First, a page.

The Jakarta Post
As countries around the world gradually relax their pandemic curbs, Indonesia appears intent on easing its large-scale social restrictions (PSBB) amid claims of slowing COVID-19 transmission.
However, experts warn that the fight is far from over.
No sooner than a month since the introduction of the PSBB policy, which is in force in four provinces and 12 cities or regencies nationwide, the government announced this week that it would grant exemptions to its travel restrictions.
The prevailing restrictions were stipulated in Transportation Ministerial Regulation No. 25/2020, which was originally issued to ban the Idul Fitri exodus as part of the national virus containment strategy.
The national COVID-19 task force on Wednesday issued a circular letter exempting state officials, private sector workers and state-owned enterprise (SOE) employees from the ban, particularly those who provide health services, basic necessities, security and defense and vital economic functions.
Repatriated Indonesian nationals, individuals in need of emergency medical care and family members of deceased individuals are also allowed to travel, with exemptions beginning Thursday.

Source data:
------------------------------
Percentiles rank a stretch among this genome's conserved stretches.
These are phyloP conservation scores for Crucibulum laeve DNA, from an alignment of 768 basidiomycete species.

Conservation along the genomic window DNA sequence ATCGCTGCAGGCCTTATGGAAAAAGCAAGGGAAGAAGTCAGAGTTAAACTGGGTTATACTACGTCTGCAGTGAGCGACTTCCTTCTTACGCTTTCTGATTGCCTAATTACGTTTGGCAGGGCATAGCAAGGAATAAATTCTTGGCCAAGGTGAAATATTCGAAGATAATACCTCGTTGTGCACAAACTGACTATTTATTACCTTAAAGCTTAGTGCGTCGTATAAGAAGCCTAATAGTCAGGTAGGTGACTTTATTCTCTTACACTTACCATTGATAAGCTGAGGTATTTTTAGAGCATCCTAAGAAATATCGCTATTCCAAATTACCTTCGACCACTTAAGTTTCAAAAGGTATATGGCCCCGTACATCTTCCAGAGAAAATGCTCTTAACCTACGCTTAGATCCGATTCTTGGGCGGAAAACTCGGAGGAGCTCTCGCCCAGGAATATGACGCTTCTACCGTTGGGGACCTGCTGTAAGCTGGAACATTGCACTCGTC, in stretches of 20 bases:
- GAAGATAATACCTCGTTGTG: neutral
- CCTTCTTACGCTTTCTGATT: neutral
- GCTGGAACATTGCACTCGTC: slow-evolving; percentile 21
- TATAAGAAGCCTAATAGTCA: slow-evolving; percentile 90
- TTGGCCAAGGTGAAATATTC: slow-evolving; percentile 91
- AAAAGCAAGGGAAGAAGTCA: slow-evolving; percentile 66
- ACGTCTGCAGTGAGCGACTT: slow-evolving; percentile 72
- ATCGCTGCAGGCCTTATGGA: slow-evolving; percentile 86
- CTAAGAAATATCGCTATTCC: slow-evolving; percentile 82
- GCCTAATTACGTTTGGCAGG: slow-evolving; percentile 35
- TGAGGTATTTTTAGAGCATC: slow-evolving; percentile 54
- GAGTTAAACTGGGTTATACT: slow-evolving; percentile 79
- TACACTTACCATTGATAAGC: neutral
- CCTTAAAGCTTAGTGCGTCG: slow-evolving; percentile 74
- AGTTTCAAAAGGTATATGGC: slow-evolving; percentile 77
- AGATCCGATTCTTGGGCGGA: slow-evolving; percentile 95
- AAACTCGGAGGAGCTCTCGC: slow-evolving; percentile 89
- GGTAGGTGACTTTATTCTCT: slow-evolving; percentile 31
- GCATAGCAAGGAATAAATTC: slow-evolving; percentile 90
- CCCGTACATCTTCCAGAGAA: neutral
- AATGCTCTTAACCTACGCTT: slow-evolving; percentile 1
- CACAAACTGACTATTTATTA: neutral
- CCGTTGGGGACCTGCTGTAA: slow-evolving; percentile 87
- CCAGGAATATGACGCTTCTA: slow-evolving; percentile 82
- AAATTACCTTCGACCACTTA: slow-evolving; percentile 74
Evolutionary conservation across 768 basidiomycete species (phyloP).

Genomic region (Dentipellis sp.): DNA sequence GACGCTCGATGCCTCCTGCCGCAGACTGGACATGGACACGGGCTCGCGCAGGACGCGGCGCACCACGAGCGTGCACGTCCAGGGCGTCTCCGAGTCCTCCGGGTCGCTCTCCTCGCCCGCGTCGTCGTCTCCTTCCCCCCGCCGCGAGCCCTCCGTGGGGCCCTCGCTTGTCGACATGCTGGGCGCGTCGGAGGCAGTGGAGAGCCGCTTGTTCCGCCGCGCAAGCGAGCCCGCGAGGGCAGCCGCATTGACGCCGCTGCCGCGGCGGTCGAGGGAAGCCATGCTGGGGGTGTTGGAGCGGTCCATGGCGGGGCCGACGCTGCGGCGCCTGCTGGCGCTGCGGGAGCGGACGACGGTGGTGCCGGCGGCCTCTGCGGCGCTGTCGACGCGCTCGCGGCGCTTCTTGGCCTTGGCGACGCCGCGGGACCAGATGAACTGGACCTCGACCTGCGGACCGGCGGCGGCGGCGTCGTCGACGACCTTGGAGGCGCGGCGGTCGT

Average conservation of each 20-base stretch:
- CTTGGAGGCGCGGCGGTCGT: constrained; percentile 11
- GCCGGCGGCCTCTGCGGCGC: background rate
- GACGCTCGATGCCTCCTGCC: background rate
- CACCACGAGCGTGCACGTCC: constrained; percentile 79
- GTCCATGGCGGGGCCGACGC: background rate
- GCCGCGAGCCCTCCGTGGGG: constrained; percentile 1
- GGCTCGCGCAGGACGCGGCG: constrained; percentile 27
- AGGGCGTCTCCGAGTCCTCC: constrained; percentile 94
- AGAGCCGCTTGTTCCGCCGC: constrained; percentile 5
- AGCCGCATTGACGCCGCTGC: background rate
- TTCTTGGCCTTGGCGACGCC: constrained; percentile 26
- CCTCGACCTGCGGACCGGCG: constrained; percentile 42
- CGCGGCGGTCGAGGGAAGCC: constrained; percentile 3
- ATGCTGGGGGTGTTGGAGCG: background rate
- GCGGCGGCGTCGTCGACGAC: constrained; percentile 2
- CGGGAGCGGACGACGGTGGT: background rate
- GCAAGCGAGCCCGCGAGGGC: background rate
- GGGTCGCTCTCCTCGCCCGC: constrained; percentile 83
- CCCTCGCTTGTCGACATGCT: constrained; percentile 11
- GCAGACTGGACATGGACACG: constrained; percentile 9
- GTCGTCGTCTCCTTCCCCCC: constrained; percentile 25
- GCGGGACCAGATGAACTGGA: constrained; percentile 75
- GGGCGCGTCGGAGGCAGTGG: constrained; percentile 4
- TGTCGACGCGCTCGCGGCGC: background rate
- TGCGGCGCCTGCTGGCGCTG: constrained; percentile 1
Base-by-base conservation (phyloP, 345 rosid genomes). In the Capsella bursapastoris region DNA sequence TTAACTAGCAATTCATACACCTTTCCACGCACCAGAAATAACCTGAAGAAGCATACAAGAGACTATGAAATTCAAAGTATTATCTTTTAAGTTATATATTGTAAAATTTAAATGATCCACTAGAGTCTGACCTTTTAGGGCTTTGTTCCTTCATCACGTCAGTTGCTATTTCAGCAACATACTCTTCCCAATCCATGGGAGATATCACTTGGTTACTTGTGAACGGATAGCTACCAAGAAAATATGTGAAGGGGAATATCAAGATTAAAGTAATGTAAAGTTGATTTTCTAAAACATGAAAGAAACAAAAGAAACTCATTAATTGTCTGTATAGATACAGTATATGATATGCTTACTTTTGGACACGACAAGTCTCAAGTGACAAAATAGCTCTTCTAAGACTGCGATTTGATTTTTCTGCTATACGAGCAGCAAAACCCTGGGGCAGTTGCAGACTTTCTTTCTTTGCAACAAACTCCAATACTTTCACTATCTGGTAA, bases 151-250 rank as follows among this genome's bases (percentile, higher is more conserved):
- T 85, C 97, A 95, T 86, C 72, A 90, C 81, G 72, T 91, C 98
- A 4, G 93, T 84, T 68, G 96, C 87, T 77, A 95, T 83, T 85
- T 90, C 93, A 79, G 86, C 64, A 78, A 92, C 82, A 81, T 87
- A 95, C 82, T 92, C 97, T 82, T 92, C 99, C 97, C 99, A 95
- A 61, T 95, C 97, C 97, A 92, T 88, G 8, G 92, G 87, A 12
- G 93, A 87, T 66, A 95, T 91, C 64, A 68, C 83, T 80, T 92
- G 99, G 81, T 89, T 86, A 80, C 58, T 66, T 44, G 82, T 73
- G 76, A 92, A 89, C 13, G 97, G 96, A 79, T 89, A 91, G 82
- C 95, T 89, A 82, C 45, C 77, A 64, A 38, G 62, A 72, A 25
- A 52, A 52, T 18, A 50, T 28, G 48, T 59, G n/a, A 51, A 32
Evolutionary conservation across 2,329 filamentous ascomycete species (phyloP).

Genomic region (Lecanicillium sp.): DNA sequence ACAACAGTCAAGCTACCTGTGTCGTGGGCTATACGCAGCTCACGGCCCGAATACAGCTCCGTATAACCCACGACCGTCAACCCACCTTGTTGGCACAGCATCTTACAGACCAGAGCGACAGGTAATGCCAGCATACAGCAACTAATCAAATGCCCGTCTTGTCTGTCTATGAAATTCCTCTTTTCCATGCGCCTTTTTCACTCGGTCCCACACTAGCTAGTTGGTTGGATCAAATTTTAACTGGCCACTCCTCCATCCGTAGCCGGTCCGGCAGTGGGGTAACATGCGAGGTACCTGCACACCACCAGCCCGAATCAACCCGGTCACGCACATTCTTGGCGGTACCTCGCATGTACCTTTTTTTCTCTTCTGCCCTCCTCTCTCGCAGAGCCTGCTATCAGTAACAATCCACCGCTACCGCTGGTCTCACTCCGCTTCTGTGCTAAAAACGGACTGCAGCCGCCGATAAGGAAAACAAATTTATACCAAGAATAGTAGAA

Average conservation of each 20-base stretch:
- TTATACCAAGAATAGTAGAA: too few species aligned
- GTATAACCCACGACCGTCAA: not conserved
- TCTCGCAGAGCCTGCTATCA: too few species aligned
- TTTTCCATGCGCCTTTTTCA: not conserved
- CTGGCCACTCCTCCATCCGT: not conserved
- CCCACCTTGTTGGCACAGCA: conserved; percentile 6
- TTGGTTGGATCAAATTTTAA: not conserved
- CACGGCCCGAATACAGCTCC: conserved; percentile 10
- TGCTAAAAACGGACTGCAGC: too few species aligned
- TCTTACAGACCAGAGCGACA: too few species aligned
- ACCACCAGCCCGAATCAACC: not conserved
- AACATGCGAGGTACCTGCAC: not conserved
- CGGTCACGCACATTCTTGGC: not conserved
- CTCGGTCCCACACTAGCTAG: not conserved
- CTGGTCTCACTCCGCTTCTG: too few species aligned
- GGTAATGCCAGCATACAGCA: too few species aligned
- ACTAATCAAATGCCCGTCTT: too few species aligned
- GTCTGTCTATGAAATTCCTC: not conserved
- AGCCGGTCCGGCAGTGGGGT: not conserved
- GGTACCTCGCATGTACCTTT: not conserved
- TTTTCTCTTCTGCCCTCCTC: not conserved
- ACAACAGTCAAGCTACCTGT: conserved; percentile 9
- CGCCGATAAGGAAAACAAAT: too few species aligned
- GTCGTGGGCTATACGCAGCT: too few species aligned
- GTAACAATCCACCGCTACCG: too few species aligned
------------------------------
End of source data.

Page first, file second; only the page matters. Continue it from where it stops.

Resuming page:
The ministerial regulation initially banned all inbound and outbound travel from COVID-19 red zones, areas under PSBB and agglomeration areas such as Greater Jakarta and Greater Bandung in West Java, from April 24 to May 31.
It has come with several exceptions, such as the transportation of basic needs, medical supplies and equipment, and also allows for the operation of fire trucks, ambulance and hearses, as well as other operation vehicles for certain government missions.
However, exemptions for businesspeople or others with "essential urgencies" like deaths are not stipulated in the regulation.
Task force chief Doni Monardo said the government decided to grant exemptions to ensure the smooth transportation of medical kits and viral specimens, as well as the mobility of medical personnel and those from other sectors, among other reasons.
“For instance, a military officer’s wife isn’t allowed to follow [her husband] to his assigned post. But surely her presence is important during military handover ceremonies,” Doni said on Wednesday.
However, the government had insisted that the exodus (mudik) ban remains in place and that exemptions shouldn’t be seen as an attempt to ease restrictions.
The new exemptions came shortly after senior security minister Mahfud MD revealed over the weekend that the government was mulling over the possibility of relaxing the PSBB policy.
It would do so by allowing food stalls to operate and people to shop and go to work, among other things, while continuing to maintain existing health protocols, Kompas.id reported.
The coordinating legal, political and security affairs minister said that relaxing curbs in some manner had become “necessary” to allow the economy to continue running smoothly.
Regions implementing large-scale social restrictions (PSBB) (JP/Hengky Wijaya)
President Joko “Jokowi” Widodo also instructed Wednesday that the country must slow the rate of viral transmission “by all means necessary” so that it falls to mild levels come July.